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Ozempic and nausea: 5 strategies for mitigating stomach upset on GLP-1s

1 min Read

Ozempic and nausea … unfortunately, they often come as a pair. (Kind of like cute boots, but not in a good way.) In fact, nausea is an unpleasant side effect that affects up to 50% of GLP-1 users. But knowing that you’re not alone doesn’t make it any less bothersome or annoying.  Fast facts about […]

Ozempic and nausea

Ozempic and nausea … unfortunately, they often come as a pair. (Kind of like cute boots, but not in a good way.) In fact, nausea is an unpleasant side effect that affects up to 50% of GLP-1 users. But knowing that you’re not alone doesn’t make it any less bothersome or annoying. 

Fast facts about Ozempic and nausea

So here are some basic facts you need to know about this unpleasant side effect….

  • GLP-1-related nausea is usually temporary. 
  • It ranges from infrequent and mild to persistent and more severe. (If it’s quite severe or getting worse, contact your clinician.)
  • Other abdominal issues can come along with it (e.g. mild stomach ache, heartburn, diarrhea, constipation, bloating/gas, and more rarely, vomiting). 
  • The most common times to experience nausea are when you first start taking your medication; after a dose escalation; after shifting from one medication to another; or after overindulging at a meal.
  • You might experience nausea when taking a GLP-1 even if it’s not your first time taking this class of medication. 

Why is nausea a side effect?

To address the nausea that may accompany taking Ozempic and other GLP-s, it’s important to understand why it’s happening—and why it’s normal. 

There are two main reasons why people experience nausea on GLP-1s.

The first reason is related to slowed gastric emptying. Slowed gastric emptying means that the food you eat stays in your stomach for longer. It’s one of the ways that GLP-1s work. 

Because of slowed gastric emptying, you feel fuller with less food. But, sometimes, you might not just feel a little bit fuller. You might feel extremely full—or outright nauseated.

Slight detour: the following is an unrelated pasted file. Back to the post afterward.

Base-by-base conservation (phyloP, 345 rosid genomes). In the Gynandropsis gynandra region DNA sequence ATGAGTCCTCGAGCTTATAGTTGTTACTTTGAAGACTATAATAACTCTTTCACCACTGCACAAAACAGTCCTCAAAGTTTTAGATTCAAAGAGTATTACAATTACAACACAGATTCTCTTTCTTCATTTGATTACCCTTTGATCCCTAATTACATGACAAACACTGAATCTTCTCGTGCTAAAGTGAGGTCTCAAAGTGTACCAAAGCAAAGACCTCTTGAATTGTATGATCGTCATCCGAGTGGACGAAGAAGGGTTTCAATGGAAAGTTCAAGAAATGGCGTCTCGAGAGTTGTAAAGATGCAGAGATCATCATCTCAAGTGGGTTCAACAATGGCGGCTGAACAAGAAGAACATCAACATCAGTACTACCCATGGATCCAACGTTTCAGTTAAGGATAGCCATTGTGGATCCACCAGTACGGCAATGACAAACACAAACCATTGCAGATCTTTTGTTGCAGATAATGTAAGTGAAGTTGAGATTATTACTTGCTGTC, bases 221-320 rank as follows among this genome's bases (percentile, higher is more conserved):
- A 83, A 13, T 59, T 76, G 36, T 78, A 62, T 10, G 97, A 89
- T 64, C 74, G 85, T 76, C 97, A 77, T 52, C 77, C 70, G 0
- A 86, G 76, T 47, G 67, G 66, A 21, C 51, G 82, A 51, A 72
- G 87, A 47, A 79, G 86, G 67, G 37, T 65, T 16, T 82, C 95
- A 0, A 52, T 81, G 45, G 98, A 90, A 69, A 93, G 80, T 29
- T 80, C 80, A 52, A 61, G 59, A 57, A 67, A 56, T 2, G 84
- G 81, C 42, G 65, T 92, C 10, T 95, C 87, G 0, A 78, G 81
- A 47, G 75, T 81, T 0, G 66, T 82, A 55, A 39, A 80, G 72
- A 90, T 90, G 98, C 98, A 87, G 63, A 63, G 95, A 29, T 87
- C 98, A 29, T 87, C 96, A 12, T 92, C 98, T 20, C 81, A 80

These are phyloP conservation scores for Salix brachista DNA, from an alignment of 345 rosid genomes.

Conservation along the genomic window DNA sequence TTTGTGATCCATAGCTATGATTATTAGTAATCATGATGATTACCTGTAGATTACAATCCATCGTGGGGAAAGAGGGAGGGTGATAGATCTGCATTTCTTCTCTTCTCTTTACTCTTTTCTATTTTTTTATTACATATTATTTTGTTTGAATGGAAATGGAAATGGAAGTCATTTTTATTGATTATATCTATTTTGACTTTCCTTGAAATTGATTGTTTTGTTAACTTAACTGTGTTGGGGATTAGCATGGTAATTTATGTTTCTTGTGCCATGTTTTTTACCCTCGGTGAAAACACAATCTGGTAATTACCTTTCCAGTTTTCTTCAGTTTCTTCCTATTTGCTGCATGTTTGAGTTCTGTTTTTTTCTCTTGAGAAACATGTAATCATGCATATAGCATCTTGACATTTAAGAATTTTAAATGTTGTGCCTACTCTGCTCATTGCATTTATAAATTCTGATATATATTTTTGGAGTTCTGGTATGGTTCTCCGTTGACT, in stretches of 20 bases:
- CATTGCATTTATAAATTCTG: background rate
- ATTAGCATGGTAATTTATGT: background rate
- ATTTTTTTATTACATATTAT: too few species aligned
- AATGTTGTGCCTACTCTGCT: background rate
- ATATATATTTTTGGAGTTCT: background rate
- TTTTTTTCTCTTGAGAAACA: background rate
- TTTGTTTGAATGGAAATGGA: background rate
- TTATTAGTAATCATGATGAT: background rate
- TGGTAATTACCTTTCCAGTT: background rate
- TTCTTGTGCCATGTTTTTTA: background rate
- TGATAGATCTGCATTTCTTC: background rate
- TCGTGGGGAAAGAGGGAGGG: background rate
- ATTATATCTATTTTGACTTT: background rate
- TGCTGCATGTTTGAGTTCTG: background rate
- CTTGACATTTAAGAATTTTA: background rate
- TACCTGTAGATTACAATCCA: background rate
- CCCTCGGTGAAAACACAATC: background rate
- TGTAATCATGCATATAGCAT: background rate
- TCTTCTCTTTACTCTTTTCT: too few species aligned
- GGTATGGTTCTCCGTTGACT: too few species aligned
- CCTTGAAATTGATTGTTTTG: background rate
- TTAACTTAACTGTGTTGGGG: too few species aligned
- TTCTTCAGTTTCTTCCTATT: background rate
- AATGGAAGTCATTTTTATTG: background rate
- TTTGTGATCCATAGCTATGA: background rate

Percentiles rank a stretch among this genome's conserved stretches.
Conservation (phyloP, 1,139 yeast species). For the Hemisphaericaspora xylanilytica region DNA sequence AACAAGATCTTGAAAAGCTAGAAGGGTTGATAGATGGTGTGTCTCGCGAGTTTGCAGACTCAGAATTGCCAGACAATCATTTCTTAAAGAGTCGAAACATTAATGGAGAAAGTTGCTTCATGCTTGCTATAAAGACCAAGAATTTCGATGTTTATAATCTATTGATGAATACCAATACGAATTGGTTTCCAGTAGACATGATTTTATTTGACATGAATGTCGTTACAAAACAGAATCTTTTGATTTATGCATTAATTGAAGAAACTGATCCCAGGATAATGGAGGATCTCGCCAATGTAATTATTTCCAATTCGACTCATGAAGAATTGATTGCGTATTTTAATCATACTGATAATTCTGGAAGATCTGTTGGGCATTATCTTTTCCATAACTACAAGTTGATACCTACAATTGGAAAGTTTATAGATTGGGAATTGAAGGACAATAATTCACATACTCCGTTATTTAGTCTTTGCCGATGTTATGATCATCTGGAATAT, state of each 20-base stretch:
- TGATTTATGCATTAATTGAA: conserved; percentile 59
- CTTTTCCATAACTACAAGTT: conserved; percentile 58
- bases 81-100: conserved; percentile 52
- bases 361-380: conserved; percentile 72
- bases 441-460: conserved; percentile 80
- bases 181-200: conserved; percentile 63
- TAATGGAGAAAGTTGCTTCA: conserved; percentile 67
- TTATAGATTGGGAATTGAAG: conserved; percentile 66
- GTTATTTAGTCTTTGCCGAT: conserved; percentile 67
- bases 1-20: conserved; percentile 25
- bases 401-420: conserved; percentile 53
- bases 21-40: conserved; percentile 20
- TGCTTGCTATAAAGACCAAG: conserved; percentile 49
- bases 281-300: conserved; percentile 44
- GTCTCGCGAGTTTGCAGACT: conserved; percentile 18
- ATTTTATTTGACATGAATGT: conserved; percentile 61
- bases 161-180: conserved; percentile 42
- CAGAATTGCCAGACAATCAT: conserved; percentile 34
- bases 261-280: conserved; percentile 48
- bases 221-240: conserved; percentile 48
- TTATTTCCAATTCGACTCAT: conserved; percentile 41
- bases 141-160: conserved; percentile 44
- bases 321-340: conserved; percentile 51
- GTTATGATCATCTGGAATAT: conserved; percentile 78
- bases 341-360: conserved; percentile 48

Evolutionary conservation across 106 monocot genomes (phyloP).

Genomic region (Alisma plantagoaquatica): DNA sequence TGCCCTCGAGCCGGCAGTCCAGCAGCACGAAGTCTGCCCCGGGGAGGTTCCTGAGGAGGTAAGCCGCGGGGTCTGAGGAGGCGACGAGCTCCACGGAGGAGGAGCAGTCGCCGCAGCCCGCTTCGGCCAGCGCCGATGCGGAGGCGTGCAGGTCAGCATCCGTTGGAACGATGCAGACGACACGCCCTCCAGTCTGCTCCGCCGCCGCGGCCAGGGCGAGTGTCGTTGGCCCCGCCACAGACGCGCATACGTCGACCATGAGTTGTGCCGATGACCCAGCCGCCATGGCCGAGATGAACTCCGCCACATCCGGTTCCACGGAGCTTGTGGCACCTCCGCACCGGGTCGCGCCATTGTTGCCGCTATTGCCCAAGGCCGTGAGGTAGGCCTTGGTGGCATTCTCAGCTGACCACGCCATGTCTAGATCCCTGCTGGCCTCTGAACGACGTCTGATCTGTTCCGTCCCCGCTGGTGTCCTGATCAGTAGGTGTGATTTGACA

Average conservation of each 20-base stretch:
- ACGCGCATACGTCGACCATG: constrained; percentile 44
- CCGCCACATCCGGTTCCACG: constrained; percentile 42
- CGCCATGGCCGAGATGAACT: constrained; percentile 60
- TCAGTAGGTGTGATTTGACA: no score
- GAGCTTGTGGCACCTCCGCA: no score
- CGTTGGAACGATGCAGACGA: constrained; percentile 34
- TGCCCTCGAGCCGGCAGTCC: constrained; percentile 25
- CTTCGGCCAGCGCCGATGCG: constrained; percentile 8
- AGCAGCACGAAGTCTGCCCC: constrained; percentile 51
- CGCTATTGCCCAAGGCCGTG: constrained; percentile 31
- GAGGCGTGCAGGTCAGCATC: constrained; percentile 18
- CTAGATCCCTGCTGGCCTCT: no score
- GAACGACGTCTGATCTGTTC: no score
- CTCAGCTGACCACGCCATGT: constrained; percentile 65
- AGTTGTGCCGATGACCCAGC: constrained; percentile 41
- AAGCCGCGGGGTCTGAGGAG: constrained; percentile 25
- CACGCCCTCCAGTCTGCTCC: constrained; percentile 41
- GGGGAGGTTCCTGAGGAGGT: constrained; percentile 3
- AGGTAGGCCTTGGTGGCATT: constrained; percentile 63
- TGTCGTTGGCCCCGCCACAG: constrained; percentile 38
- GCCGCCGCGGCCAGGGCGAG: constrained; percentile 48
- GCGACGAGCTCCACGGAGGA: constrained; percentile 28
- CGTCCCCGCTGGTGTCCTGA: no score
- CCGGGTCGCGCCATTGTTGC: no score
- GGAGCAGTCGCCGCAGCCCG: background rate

The second reason you might experience nausea on GLP-1s is that the medication causes your pancreas to release more insulin, especially after you’ve eaten starches or sugars (carbs). This can cause blood sugar to drop for some people, especially those on diabetes medications (the technical term is hypoglycemia). And one of the side effects of hypoglycemia is nausea. 

Nipping nausea in the bud

Alright, ready to take action? Let’s explore 5 strategies for mitigating GLP-1-related nausea. In no time, you’ll be focused less on side effects and more on your progress toward your weight loss goals. 

  1. Eat much smaller portions. Think: mini-meals. You can eat the same amount of food throughout the day, but break it up into smaller meals.
  1. Pause your eating when you feel around 50% full. Take a breather for at least an hour, and if you’re still hungry then try another mini-meal. 
  1. Practice mindful eating. Put your fork down for a count of 10 between bites.
  1. Separate your drinking and eating. Drink water 30-60 minutes before a meal or snack, or once you’re done eating.
  1. Avoid eating excess carbohydrates. This strategy is the most useful if your nausea is caused by hypoglycemia. Carbohydrates will cause your medication to stimulate the release of even more insulin. So, try sticking with lean proteins, green veggies, and healthy fats.

Consult your doctor if you’ve tried all these strategies, and after days (or even weeks) you and your stomach are still not feeling at ease.

As always, every body is different. So, try out some different tactics, and see which ones do the most to take you from queasy to breezy. 

Note: Ozempic is not FDA approved to treat obesity or for weight loss.

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Linda Anegawa, MD is Noom’s Chief Medical Officer where she brings decades of experience in academic primary care, bariatrics, advisory board service, and leadership in digital health. She is certified by the American Board of Obesity Medicine and the National Board of Physicians and Surgeons, and is a Fellow of the American College of Physicians.